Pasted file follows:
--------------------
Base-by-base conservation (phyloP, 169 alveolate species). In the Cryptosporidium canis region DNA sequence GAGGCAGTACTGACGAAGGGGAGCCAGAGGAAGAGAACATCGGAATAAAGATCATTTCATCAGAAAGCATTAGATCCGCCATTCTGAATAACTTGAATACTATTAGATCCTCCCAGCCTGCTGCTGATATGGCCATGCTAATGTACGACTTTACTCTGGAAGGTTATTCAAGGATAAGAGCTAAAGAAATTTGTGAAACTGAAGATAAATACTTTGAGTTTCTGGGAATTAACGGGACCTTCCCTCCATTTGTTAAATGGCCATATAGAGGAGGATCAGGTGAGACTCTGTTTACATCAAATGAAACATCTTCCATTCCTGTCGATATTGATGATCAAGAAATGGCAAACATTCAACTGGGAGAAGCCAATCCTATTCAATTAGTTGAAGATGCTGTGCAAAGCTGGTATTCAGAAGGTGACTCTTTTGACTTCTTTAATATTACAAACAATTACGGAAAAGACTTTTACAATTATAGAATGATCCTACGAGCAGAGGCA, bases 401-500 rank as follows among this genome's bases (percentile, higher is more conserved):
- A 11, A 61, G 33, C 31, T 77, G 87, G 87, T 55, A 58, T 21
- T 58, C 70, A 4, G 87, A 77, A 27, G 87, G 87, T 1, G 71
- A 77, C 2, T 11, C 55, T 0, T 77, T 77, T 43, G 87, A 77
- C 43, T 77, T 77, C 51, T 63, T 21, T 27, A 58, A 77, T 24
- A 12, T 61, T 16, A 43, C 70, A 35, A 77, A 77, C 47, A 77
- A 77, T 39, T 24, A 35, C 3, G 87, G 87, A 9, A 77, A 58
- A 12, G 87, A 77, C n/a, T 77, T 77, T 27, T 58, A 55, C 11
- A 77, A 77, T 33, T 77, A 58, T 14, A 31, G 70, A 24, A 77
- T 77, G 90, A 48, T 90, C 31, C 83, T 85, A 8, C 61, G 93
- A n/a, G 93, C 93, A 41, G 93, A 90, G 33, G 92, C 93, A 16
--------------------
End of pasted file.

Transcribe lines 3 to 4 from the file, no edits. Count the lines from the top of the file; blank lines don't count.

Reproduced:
- T 58, C 70, A 4, G 87, A 77, A 27, G 87, G 87, T 1, G 71
- A 77, C 2, T 11, C 55, T 0, T 77, T 77, T 43, G 87, A 77